— Dio's Rome, Volume V., Books 61-76 (A.D. 54-211) • Cassius Dio

... advanced to a settled resolution of declining it, appears in a letter to one of his friends, who had reproved his suspended and dilatory life, which he seems to have imputed to an insatiable curiosity, and fantastick luxury of various knowledge. To this he writes a cool and plausible answer, in which he endeavours to persuade him, that the delay proceeds not from the delights of desultory study, but from the desire of obtaining more fitness for his task; and that he goes on, "not taking thought of being late, so it gives advantage ...
— Lives of the Poets, Vol. 1 • Samuel Johnson

... His answer to it came in the form of a gentle pressure against the door, breaking down her resistance. As she applied more strength, this was as gently overcome; and when the opening was sufficient, he walked past ...
— Bride of the Mistletoe • James Lane Allen

... Walker did not answer. The light from a lamp in the room behind them struck obliquely upon Hatteras' face and slanted off from it in a narrowing column until it vanished in a yellow thread among the leaves of the trees. It ...
— Ensign Knightley and Other Stories • A. E. W. Mason

... her fine clothes on holiday occasions.' In your country Mr. Mool, such women—so I am told—are ducked in a pond. There is one thing more to add, before you read the confession. Mrs. Robert Graywell did imprudently send the man some money—in answer to a begging letter artfully enough written to excite her pity. A second application was refused by her husband. What followed on that, you ...
— Heart and Science - A Story of the Present Time • Wilkie Collins

... The answer to this question almost took his breath away. To his amazement and horror, the ransom named for him was no less a sum than ...
— A Castle in Spain - A Novel • James De Mille

... Spinrobin asked a question that for days had been hovering about his lips. He asked it gravely, hesitatingly, even solemnly, while Miriam hung upon the answer with an anxiety as ...
— The Human Chord • Algernon Blackwood

... had to appear to accept the inference in this answer or else ask me blankly if I meant that Mrs. Spencer was in his ...
— The Colonel of the Red Huzzars • John Reed Scott

... for the rank of lieutenant. His uncle, Captain Suckling, who had commanded the Raissonnable, was at the head of the board of examiners before whom Horatio appeared. The boy was very nervous when he entered the room, but answered the questions almost as rapidly as they were put to him, and every answer was full and correct. He passed the examinations triumphantly, and then his uncle introduced him to the ...
— Historic Boyhoods • Rupert Sargent Holland

... question, namely: Are mental events causally dependent upon physical events in a sense in which the converse dependence does not hold? Before we can discuss the answer to this question, we must first be clear as to ...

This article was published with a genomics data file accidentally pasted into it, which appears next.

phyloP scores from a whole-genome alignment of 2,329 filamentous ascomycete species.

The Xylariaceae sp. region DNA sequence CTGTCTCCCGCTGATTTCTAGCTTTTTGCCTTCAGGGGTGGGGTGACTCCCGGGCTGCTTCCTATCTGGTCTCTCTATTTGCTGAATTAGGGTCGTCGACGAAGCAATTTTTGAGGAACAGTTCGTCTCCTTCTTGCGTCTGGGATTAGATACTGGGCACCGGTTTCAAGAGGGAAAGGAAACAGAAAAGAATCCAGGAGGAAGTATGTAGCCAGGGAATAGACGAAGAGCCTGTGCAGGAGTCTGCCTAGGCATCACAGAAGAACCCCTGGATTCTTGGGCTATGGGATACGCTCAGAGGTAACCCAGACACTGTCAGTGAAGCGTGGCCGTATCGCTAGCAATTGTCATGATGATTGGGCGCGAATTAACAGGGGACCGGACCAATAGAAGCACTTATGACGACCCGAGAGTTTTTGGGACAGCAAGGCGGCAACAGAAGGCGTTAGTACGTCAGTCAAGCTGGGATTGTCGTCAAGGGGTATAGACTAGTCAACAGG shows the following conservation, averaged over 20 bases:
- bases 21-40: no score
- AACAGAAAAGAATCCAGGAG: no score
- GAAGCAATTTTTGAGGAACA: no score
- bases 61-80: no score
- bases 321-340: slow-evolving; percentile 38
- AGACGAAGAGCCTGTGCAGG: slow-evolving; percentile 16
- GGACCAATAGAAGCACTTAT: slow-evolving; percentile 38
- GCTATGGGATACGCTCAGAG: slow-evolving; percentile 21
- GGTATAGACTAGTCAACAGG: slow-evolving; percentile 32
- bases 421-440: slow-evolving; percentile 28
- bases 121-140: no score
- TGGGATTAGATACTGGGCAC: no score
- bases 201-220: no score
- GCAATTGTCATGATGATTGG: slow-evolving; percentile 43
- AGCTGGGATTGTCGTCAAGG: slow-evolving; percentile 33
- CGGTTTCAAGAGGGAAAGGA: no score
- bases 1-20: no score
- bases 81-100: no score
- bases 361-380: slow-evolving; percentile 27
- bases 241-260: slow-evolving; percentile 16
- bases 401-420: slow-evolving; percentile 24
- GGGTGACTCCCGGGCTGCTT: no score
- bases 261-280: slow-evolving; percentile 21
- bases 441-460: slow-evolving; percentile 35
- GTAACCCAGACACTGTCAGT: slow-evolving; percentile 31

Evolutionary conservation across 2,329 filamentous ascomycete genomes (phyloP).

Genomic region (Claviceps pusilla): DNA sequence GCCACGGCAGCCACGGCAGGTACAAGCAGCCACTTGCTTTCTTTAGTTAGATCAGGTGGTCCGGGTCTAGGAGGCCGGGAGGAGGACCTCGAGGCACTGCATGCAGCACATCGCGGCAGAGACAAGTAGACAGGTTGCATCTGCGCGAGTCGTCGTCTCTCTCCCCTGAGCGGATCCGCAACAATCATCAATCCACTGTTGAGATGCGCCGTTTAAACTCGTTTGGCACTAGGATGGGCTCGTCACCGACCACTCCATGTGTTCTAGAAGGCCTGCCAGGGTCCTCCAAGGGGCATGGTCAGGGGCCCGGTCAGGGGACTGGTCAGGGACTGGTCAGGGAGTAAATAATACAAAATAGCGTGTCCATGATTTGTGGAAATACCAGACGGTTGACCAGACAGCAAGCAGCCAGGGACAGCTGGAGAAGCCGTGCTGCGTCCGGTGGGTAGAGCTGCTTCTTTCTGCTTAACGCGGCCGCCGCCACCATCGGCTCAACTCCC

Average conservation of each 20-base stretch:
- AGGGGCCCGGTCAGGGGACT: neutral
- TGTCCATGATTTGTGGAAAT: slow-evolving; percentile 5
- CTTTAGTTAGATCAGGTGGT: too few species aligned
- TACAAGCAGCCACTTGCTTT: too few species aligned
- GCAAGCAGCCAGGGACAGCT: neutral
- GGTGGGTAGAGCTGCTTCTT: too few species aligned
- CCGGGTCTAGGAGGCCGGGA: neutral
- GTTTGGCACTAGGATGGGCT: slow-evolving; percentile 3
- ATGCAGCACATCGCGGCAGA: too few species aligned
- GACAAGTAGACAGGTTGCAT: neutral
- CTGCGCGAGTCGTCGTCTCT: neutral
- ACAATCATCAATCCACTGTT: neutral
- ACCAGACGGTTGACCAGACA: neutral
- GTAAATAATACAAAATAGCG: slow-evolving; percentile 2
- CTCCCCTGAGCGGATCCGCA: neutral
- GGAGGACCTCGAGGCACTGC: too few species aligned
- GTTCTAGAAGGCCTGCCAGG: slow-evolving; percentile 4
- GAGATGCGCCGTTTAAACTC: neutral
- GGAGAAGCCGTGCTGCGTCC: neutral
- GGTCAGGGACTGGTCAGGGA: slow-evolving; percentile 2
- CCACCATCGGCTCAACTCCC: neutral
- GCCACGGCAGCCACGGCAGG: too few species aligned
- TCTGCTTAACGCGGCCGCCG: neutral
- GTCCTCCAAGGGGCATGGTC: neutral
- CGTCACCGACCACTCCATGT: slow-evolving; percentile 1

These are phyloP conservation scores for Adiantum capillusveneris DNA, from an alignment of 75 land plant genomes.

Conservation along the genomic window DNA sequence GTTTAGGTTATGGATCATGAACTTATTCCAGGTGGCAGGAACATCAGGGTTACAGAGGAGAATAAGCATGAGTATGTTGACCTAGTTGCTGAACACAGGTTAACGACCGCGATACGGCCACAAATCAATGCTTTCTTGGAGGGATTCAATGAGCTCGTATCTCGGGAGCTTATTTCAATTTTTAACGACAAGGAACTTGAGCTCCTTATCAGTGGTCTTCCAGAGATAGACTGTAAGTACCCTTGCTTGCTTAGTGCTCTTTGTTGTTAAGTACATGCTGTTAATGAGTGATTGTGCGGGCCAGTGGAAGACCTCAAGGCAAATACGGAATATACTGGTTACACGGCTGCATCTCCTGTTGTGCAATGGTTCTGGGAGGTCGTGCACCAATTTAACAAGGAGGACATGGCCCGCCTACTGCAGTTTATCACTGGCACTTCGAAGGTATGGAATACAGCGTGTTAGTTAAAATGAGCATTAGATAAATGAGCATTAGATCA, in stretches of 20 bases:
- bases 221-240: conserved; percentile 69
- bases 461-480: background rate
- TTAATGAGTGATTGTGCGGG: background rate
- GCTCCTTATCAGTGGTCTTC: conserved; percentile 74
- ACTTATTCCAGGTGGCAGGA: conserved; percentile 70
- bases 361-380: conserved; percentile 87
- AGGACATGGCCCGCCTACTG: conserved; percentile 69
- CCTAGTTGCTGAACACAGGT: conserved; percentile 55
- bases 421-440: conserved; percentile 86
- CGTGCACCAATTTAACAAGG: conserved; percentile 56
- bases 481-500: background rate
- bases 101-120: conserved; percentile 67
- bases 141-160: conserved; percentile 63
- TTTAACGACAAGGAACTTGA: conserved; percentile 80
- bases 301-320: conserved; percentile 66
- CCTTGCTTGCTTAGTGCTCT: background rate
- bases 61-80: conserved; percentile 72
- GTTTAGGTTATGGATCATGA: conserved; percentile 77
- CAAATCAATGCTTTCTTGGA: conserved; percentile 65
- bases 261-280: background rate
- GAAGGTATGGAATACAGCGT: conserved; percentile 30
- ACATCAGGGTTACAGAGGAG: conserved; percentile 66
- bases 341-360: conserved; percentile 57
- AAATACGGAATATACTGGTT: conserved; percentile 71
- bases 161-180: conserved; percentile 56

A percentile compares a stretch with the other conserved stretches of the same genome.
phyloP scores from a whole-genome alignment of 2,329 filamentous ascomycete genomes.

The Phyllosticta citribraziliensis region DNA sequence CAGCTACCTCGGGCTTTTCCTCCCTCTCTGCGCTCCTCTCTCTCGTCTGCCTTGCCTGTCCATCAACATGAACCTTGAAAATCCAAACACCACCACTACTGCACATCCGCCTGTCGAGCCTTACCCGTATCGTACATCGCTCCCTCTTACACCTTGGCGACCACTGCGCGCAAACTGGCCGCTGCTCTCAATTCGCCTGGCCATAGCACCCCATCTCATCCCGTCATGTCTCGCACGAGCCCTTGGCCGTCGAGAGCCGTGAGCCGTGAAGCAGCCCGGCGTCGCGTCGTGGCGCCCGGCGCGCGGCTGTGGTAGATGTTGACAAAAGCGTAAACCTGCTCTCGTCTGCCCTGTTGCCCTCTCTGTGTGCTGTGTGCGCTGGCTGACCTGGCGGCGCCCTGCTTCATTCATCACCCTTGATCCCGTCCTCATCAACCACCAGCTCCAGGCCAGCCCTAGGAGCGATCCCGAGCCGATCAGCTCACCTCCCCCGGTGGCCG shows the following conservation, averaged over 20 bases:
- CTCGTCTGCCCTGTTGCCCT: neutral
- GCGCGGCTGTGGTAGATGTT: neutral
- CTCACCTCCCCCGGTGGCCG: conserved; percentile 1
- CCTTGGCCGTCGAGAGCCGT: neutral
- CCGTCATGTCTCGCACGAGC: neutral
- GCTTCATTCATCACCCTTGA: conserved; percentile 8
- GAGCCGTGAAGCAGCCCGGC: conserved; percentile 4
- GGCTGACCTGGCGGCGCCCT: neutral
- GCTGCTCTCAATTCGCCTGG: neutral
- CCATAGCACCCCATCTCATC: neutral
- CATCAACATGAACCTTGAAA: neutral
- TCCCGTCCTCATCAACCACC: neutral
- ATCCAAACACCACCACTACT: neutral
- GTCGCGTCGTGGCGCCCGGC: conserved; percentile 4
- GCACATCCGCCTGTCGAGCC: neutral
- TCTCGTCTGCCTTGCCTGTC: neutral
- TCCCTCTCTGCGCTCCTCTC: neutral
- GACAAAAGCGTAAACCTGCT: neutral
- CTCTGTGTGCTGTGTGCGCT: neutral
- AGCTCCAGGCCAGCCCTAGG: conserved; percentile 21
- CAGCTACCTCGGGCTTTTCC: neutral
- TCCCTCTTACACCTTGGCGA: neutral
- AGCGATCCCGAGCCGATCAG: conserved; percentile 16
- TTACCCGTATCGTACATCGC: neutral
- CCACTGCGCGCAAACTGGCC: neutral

— The Analysis of Mind • Bertrand Russell

... Perigordian Abbe then made answer, "because a poor beggar of the country of Atrebatie[28] heard some foolish things said. This induced him to commit a parricide, not such as that of 1610 in the month of May,[29] but such as that of 1594 in the month ...
— Candide • Voltaire

... for light. I, a man, with some of the Father God stirring the awful mysteries of my nature, go yearningly naked, empty, and alone, and clamor to know the way. And sometimes deep, sweet, hollow voices answer in murmurs, which I feel rather than hear; but I cannot interpret them, I cannot compass their sounds. And sometimes gigantic formless shadows overcloud me. I know they have forms of wondrous symmetry and beauty, but they are so grand that my vision does not reach ...
— Bart Ridgeley - A Story of Northern Ohio • A. G. Riddle

... an Attempt against the Enemy; adding, that now, if he pleas'd, he might be a Judge of their Behaviour, and see whether his Officers and Soldiers had deserv'd that Character which he had so liberally given 'em. The Prince made answer, that he had always been ready to take his Share; but could hardly believe, that Troops marching that way could make any Attempt against the Enemy to satisfaction. However, without further Discourse he call'd ...
— Military Memoirs of Capt. George Carleton • Daniel Defoe

... should find it out. The girl probably never bestowed a thought upon me. I was very shy in her presence, and if she spoke to me or addressed me in any manner my tongue clove to the roof of my mouth, making it almost impossible for me to answer. I dreamed about her night after night, and upon hearing her name mentioned I would become confused and nervous." This continued from nine to fifteen, and developed into a genuine ...
— A Preliminary Study of the Emotion of Love between the Sexes • Sanford Bell

... inappreciable to the lie minute and absolute. Then, to get a particle of truth out of this monstrous lie, they had to petition in utter humiliation the woman they had scorned, that she would return among them and consider their house her own. No answer came from Mrs. Chump; and as each day passed, the querulous invalid, still painfully acting the man in health, had to be fed with fresh lies; until at last, writing of one of the scenes in Brookfield, Arabella put down the word in all its unblessed aboriginal bluntness, and ...
— The Shaving of Shagpat • George Meredith